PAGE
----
Photo of John L. Crow, PhD.

I am a Doctor of Philosophy (Ph.D.) holder in American religious history from Florida State University. At the university, I serve as an instructional design faculty member, with a focus on accessibility and Universal Design for Learning (UDL), where I support other faculty members in course design and educational technology. In addition to my role at Florida State, I teach religious studies courses online at Utah State University. I earned my Master of Arts (M.A.) in religious studies from the University of Amsterdam, where my studies focused on Western Esotericism and Buddhism's adoption in the West.

My research interests involve exploring the intersectionality and negotiation of religious traditions in America and other Western nations. I delve into topics such as Eastern traditions like Buddhism and Hinduism, esoteric traditions, and science. I study these subjects through the lens of embodiment in time and space, utilizing a range of methodologies like computational and spatial analysis.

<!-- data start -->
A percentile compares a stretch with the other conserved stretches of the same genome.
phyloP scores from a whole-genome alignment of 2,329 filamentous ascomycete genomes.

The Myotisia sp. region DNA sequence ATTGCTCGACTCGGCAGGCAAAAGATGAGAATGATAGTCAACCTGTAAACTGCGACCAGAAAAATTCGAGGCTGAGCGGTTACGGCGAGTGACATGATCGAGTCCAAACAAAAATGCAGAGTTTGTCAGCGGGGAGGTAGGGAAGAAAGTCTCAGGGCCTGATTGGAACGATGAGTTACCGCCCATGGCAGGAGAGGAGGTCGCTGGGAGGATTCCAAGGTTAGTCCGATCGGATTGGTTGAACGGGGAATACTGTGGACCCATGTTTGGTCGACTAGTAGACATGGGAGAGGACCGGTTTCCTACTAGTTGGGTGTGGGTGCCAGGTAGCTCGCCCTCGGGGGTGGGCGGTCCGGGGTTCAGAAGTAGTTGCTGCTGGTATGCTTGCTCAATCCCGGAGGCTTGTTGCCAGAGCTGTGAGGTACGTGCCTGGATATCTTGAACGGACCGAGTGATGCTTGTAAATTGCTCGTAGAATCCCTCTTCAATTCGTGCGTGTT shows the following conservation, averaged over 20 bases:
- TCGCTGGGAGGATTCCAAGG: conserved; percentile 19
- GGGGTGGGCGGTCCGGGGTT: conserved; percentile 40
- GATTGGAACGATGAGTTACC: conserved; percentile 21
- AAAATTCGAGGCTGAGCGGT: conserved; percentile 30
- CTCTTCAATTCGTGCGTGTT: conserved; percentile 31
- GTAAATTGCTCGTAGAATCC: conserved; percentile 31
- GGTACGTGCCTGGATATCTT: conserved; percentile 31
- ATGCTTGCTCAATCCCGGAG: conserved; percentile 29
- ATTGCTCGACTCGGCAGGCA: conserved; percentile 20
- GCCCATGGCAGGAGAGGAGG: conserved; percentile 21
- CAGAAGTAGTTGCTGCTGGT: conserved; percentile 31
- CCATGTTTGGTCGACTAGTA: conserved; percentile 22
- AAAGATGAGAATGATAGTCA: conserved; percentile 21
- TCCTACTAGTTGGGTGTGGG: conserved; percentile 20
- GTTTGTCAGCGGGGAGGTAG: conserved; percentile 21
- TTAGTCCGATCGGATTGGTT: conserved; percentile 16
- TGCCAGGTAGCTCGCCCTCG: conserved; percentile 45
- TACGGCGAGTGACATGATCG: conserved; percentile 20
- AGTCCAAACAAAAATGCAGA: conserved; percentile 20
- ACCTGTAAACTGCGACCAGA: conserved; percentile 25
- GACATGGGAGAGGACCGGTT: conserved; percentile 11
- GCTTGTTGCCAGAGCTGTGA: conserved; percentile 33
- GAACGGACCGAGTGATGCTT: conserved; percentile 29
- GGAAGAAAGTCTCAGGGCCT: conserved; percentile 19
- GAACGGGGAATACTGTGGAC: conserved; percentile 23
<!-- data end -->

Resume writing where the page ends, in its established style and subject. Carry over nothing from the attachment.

My published works include research on emotions and the body within Theosophy, the relationship between religion and geography, New Religious Movements, Eastern religions in the West, technology's impact on self-augmentation, and the construction and care of bodies in religious traditions.

My current project involves co-writing a biography on Allan Bennett, Bhikkhu Ananda Metteyya, an Englishman who converted to Theravada Buddhism and led a mission from Burma to London in 1908. I am collaborating with Dr. Elizabeth Harris from the University of Birmingham on this project. We are also editing a collected writing of Ananda Metteyya. Both volumes are scheduled to be published by Equinox Publishing in the latter half of 2024.

You can find more information about my research throughout this website, and I encourage you to take a closer look.